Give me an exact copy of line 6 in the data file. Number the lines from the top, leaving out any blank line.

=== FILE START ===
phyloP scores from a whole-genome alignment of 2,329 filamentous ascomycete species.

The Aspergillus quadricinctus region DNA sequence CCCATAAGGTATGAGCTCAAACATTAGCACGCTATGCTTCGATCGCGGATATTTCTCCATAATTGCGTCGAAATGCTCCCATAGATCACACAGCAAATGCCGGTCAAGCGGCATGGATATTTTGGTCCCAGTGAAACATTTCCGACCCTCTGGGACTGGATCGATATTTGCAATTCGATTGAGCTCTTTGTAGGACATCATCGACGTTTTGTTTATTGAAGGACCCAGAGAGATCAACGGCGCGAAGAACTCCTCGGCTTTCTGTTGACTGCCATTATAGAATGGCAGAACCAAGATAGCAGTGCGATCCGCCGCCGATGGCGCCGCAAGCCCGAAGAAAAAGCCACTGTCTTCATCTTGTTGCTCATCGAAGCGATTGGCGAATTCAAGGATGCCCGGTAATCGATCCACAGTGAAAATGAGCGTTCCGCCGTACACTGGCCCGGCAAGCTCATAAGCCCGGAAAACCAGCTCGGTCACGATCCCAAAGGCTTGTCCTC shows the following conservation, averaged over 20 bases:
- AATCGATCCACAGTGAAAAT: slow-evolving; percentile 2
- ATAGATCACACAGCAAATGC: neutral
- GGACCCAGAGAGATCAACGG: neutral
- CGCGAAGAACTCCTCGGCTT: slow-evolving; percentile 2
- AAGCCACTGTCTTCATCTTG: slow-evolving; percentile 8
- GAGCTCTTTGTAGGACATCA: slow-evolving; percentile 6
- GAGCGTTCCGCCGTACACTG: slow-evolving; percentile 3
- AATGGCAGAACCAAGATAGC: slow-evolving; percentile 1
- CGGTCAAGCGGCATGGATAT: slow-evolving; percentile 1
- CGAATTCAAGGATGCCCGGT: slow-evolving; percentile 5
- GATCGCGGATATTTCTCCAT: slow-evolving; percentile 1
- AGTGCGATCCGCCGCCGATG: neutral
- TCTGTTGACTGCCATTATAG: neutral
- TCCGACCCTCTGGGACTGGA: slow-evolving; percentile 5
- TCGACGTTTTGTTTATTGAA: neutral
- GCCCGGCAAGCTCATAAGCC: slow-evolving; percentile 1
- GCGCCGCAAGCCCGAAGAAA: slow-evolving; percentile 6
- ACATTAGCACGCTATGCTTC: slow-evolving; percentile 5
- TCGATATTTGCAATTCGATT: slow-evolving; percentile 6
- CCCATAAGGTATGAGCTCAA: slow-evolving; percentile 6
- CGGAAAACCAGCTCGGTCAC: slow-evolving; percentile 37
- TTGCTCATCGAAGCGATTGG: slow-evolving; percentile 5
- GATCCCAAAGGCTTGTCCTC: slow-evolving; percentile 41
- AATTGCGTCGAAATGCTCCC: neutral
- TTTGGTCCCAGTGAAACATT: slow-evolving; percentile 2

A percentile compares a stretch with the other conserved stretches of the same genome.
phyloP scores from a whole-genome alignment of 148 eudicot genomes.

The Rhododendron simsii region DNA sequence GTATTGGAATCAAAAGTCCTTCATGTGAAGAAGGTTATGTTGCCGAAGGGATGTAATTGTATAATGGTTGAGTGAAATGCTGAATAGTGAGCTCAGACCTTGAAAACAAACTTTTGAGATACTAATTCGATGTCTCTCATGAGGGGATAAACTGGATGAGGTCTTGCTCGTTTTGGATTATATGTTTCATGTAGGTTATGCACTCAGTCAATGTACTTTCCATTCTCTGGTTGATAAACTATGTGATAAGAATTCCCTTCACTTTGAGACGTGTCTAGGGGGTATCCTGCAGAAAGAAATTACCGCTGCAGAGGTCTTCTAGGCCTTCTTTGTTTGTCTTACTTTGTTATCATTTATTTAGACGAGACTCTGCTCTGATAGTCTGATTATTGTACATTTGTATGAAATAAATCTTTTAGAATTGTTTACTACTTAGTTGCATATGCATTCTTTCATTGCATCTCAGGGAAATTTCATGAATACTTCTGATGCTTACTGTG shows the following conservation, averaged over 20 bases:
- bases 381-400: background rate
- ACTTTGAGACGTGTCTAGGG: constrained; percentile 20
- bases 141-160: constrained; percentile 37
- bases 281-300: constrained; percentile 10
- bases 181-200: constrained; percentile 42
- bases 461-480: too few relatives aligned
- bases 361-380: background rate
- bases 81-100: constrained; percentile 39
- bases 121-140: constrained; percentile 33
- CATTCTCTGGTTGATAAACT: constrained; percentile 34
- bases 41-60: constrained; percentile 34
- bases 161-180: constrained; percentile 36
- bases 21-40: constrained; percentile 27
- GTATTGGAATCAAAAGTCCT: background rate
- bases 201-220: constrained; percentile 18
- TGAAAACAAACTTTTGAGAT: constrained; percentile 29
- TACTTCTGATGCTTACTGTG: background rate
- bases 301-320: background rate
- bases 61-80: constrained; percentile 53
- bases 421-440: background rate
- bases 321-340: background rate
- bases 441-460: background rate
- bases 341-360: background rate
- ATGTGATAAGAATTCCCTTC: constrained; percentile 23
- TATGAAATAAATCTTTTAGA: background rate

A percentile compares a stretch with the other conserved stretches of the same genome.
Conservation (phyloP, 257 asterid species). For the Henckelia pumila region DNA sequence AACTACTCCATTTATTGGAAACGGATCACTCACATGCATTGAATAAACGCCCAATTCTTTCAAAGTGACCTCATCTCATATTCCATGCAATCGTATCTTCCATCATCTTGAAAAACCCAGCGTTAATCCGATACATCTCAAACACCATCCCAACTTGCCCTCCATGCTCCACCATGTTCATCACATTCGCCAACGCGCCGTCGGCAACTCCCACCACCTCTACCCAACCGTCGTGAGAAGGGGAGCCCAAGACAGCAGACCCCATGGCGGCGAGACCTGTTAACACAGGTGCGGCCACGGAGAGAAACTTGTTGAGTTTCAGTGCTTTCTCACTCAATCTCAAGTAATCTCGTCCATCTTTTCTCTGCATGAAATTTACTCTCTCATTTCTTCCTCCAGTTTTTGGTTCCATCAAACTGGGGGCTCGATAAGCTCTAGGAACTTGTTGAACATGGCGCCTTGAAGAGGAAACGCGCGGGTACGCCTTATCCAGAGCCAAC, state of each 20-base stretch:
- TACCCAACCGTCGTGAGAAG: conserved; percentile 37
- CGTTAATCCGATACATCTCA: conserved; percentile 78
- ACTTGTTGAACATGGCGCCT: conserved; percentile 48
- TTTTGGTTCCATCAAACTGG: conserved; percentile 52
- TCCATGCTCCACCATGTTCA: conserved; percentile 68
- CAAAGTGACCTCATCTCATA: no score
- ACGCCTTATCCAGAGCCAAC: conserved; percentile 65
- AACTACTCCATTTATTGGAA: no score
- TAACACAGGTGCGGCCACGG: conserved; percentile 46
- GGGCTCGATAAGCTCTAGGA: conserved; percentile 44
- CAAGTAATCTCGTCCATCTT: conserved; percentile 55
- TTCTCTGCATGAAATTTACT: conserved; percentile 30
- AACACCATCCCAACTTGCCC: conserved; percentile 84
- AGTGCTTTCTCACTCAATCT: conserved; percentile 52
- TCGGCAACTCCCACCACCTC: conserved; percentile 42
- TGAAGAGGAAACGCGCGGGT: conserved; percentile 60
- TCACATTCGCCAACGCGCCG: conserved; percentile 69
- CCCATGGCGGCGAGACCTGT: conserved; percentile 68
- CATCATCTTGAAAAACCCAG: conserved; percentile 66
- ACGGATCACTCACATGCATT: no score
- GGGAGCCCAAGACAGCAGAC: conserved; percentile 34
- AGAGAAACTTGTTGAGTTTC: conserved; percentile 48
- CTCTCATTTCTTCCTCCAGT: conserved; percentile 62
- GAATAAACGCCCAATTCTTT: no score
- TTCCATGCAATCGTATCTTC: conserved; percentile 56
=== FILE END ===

- CGCGAAGAACTCCTCGGCTT: slow-evolving; percentile 2